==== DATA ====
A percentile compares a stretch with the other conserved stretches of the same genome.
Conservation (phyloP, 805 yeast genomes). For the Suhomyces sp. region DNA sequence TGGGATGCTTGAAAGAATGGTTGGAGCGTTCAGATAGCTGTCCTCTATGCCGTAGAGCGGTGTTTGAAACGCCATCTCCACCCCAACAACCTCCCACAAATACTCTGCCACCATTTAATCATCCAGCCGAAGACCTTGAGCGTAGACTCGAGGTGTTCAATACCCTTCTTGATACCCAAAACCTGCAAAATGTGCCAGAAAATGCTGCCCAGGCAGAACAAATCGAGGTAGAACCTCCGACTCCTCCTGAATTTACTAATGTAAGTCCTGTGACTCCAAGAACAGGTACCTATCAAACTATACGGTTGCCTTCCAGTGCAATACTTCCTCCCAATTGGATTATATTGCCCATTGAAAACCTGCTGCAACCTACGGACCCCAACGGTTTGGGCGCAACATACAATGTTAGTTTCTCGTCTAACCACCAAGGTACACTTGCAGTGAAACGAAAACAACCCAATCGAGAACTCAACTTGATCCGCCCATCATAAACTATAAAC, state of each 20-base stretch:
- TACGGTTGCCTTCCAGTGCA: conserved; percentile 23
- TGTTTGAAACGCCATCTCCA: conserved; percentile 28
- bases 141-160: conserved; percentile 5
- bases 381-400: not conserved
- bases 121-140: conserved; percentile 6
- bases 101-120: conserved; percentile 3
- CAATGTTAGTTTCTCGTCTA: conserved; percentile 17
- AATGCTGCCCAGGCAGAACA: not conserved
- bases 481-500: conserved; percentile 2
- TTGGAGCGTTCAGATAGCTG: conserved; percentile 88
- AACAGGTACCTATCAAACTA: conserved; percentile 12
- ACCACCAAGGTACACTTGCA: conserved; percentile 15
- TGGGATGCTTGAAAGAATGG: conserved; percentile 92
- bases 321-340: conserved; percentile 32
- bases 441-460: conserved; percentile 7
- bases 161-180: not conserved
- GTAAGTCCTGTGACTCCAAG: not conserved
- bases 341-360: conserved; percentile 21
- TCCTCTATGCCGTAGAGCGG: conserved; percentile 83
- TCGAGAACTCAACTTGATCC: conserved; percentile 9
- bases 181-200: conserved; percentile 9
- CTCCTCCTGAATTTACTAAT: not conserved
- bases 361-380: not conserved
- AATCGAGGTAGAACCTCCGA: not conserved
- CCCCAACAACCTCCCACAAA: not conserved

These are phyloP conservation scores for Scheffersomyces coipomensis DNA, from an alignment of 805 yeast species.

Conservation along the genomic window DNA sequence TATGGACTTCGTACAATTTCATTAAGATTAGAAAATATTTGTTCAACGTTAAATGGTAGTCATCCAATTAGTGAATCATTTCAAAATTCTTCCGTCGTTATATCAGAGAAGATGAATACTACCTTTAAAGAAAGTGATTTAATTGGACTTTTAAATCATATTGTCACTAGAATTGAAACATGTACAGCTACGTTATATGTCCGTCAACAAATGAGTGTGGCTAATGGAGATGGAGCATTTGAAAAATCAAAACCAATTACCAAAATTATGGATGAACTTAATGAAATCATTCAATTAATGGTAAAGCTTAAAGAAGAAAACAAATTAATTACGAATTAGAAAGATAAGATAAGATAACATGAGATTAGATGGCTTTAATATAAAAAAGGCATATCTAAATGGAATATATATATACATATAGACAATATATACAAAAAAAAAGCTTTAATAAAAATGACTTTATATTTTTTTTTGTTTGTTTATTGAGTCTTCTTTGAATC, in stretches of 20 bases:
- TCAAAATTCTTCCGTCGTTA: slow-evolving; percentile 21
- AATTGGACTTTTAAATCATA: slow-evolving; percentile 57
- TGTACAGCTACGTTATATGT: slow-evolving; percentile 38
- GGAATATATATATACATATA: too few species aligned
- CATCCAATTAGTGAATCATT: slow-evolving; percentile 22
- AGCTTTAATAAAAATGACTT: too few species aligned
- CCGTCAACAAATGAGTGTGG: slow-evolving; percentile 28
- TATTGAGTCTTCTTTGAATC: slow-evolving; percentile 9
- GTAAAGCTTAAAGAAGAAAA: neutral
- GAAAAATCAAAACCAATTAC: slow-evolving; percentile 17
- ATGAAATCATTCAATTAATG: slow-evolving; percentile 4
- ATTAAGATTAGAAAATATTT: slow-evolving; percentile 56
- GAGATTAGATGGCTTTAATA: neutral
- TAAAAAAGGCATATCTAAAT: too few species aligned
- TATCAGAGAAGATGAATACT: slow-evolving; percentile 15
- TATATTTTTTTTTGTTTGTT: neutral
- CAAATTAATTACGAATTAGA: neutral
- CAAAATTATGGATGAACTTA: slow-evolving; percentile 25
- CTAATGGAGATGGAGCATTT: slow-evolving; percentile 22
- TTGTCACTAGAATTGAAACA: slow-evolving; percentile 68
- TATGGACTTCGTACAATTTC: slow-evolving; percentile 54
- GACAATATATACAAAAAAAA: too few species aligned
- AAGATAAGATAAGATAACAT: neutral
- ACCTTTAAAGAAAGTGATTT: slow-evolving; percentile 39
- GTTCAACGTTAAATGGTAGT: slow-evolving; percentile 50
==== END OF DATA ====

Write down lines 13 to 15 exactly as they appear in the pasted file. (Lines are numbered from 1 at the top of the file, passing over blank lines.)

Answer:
- AACAGGTACCTATCAAACTA: conserved; percentile 12
- ACCACCAAGGTACACTTGCA: conserved; percentile 15
- TGGGATGCTTGAAAGAATGG: conserved; percentile 92